have good understanding on the CSC Scheme and have wide rural penetration. This would help the VLEs to have several options and arrive at an optimum solution. With the non-availability of power in most of the villages and the irregularity in constant voltage supply, it becomes difficult to charge the UPS/inverter to utilise the same to its capacity when there is no power supply. In some locations, a cost-effective solar solution has proved to be more reliable as it reduces the operational costs., However, more needs to be done to adress this issue. A more detailed capacity building plan needs to be drawn by widening the ambit of the stakeholders within the Government, beginning with the SDA. Capacity building within and outside the Government is essential to make CSC Scheme a success. A structured way for capacity building needs to be developed with specific targeted interventions Training on IT alone is not sufficient for a VLE to run the CSC. It is important that the VLE is also trained on entrepreneurship to ensure the success of the CSC. Increased awareness campaigns and media coverage would help spread the concept of the CSCs faster.


State Governments are trying to extend full cooperation for obtaining an optimum solution for connectivity, e.g., Gujarat has initiated the eGRAM Connectivity Infrastructure Project to connect the Gram Panchayats at the State level.

Moving forward : Critical success factors for CSCs 1. Issues in last mile connectivity still remain some of the key challenges in the implementation of the CSC Scheme. Support of BSNL, National Informatics Centre (NIC), Universal Service Obligation Fund (USOF) would be required for timely completion of the CSC rollout. DIT, GOI may also initiate dialogues with other private telecom service providers, who

April - June 2009

Today, the Common Services Centre (CSC) scheme is one of the most talked about government initiatives in the country. The Scheme has been deliberately positioned and structured in a manner that promotes rural entrepreneurship. With 100,000 CSCs to be set up in an equitable spread across the country, it is expected to generate more than 400,000 direct and indirect jobs across the country. Taking forward the vision of the National e Governance Plan (NeGP) in bridging the gap between the government and the citizen, the CSC scheme now needs focused commitment from all stakeholders. q


Alok Bhargava

Alok Bhargava is working with Infrastructure Leasing & Financial Services Limited as Executive Director, CSC Programme. email: web:


telecentre network

Telecentre Workshops at Upper Egypt Kareem Kasim and Rasha El Baz

Photo Credit: Kareem Kasim


A Workshop in progress


n the framework of telecentre project to support community technology centers through networking and exchange of knowledge. In cooperation with Microsoft Egypt and United Nations Development Programme Egypt, a working team of telecentre and Microsoft organized two workshops in Upper Egypt in 2 governorate. First workshop was held at Young Men’s Christian Association, Aswan on 20th May 2009 and it was attended by 35 participants. The second workshop was held at Qena Scouts Association, Qena on 21st May 2009 and the number of attendees was 49. The main objectives of the conference to explore the partnership among private sector, public sector, international organizations, civil society organisations and social responsibility of Microsoft towards communities. Secondly, to discuss the MENA project’s objectives, its mechanisms and tools and to discuss issues related to telecentre such as sustainability and efficiency. There was was a discussion of the proposals for the development of such centers and to eradicate the problems that hinder their work and their continuity.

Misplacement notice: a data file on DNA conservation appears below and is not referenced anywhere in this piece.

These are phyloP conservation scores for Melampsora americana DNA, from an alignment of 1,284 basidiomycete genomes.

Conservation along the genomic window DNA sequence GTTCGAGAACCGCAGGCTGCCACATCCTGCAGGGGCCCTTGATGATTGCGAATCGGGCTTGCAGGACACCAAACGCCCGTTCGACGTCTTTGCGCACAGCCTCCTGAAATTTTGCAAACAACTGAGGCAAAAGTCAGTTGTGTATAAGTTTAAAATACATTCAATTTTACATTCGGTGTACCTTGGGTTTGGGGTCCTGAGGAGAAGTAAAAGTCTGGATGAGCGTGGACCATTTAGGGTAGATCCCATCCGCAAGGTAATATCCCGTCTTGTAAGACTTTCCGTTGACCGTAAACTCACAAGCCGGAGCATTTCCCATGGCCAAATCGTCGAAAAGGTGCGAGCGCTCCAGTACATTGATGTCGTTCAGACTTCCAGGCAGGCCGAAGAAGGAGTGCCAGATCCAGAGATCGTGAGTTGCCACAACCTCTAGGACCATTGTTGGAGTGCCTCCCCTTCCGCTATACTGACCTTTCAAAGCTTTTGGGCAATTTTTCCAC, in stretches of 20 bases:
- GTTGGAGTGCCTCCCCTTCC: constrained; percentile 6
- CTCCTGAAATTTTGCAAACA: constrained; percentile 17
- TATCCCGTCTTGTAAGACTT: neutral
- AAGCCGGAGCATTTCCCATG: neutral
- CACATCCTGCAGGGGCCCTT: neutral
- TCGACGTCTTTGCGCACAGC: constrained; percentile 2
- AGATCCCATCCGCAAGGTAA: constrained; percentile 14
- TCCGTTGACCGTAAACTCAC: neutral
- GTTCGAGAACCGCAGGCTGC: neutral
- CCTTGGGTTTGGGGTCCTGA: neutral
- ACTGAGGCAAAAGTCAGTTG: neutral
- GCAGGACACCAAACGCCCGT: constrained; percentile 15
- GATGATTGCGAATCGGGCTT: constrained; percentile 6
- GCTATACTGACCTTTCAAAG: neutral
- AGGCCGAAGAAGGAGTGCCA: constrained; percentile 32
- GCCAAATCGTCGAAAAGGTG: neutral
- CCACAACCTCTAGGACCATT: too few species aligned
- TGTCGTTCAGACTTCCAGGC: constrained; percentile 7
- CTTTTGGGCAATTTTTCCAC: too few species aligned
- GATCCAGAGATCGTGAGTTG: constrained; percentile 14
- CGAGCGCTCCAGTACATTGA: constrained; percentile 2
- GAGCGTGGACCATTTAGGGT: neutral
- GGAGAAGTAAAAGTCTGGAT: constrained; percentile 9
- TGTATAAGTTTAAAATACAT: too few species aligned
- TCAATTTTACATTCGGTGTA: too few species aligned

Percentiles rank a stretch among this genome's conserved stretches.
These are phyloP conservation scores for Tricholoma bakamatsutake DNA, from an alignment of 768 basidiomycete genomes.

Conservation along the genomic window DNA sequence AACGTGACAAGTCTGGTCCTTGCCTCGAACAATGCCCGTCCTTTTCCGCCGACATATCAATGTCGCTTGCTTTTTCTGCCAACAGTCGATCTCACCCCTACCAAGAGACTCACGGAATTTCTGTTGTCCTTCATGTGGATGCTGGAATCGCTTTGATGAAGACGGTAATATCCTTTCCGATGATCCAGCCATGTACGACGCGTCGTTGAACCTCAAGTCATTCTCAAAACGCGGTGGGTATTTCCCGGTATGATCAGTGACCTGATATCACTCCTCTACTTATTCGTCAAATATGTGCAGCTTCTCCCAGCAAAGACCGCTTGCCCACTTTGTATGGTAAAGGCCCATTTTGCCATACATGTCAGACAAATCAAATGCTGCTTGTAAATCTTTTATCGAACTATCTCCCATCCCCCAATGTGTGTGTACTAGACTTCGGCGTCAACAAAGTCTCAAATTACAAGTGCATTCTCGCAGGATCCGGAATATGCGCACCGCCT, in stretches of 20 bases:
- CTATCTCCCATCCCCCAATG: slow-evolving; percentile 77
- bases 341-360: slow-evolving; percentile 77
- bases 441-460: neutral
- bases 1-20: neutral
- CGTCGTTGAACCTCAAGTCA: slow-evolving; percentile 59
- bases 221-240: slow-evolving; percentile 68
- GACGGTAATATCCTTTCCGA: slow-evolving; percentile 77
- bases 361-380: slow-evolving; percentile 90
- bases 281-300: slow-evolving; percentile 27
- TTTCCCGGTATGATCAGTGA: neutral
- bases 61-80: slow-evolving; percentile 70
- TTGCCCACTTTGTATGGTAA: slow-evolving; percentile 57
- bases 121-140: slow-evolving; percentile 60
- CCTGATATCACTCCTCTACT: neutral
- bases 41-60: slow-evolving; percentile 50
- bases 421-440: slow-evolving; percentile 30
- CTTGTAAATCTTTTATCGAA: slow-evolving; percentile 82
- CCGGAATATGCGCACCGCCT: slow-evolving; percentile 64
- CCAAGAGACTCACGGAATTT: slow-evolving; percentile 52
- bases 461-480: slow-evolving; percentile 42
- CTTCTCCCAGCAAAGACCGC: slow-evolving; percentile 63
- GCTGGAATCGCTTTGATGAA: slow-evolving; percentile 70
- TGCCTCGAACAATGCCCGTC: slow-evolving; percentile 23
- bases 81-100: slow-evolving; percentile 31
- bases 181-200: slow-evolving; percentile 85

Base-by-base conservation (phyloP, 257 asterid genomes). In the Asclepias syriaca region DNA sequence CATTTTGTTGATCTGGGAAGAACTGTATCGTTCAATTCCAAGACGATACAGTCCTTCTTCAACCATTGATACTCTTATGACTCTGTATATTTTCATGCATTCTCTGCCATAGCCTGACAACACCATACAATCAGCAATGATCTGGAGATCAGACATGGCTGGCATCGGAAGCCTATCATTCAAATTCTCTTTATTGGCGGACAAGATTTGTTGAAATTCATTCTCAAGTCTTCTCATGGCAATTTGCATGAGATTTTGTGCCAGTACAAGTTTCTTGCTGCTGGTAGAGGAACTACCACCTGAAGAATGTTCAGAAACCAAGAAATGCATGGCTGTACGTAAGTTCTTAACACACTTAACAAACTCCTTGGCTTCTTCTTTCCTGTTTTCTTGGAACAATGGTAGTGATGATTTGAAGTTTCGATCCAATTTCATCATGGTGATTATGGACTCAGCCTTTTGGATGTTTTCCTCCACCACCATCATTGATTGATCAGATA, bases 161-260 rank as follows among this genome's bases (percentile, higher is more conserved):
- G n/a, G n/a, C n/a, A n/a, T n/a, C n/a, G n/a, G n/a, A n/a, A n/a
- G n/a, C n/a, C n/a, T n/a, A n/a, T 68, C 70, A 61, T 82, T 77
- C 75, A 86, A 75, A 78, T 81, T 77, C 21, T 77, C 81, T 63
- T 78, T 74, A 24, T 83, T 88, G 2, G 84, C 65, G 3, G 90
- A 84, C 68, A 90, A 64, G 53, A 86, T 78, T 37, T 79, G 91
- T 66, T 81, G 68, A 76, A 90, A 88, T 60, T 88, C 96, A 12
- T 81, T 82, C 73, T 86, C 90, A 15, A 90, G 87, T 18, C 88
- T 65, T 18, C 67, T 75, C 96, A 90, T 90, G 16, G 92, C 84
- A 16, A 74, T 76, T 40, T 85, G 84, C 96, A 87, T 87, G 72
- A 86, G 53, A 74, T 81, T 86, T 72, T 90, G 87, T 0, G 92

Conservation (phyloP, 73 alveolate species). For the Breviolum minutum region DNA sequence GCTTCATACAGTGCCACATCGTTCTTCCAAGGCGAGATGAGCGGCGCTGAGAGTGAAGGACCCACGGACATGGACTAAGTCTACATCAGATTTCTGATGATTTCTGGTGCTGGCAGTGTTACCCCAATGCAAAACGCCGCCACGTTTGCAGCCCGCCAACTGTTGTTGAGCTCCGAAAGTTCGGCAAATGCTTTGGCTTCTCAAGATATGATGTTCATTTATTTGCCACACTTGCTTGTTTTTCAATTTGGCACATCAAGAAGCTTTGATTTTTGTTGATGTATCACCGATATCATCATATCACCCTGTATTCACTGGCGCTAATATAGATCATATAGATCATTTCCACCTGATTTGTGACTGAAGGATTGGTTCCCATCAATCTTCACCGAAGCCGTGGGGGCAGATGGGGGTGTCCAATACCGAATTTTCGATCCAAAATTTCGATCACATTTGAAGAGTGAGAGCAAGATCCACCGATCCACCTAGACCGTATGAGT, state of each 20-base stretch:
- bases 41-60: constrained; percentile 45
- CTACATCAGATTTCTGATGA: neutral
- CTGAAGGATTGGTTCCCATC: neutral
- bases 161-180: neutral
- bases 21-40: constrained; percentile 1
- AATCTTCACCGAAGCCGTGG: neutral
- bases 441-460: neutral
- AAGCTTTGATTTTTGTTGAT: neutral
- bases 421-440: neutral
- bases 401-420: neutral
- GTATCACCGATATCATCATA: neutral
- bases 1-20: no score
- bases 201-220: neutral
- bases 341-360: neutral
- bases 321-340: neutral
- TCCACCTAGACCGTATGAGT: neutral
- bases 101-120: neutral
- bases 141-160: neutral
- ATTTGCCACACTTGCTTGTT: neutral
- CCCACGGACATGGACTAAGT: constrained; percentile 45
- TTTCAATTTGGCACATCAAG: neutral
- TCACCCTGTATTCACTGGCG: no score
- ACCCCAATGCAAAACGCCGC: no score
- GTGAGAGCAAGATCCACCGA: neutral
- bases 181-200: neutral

The workshops addressed various issues concerned with above mentioned objectives of the organisers. During the 1st session which was related the Microsoft, Mr. Mohamed Gamal talked about office 2007 and explained that its application and use would be easier than previous version, Office 2003 and any one can use it. He also elaborated the components of Microsoft Office 2007 namely MS project professional 2007, MS excel 2007, MS visio 2007, MS expression web 2007, MS publisher 2007, MS word 2007, MS power point 2007. He added the links that Non Governmental Organisations can visit online to benefit from Microsoft opportunities without details. Microsoft’s responsibility to communities as it provides fund to associations for programs and training They are emphasizing on associations rather than individuals. Microsoft also provides resources to non-governmental organizations, UNDP Microsoft, MCIT projects and ICT4NGO kit are the some examples of the initiatives. The oragnisers also distributed the CD kit for NGOs on the attendants after making a presentation about it and show how to use. Mr. Mahmoud Rabee spoke about the training of trainers Program. During the 2nd session of the workshop which was focused on the support community technology centers (telecentre) and capacity building. The session was basically concerned with sustainability of the telecentres and the telecentre projects. Sustainability of telecentre for very critical for development of the telecentre movement and bridge the digital divide. Financial viability is is quite crucial for sustainability of the telecentre projects. Therefore, the participants were quite interested in discussing the aspect of telecentre projects. They also discussed main of problems and challenges of the sustainability of telecentres and they were of the opinion that the Business Planning and Fund Raising were the main components of sustainability of the telecentres. The second theme of the session was the project. The participants discussed about the telecentre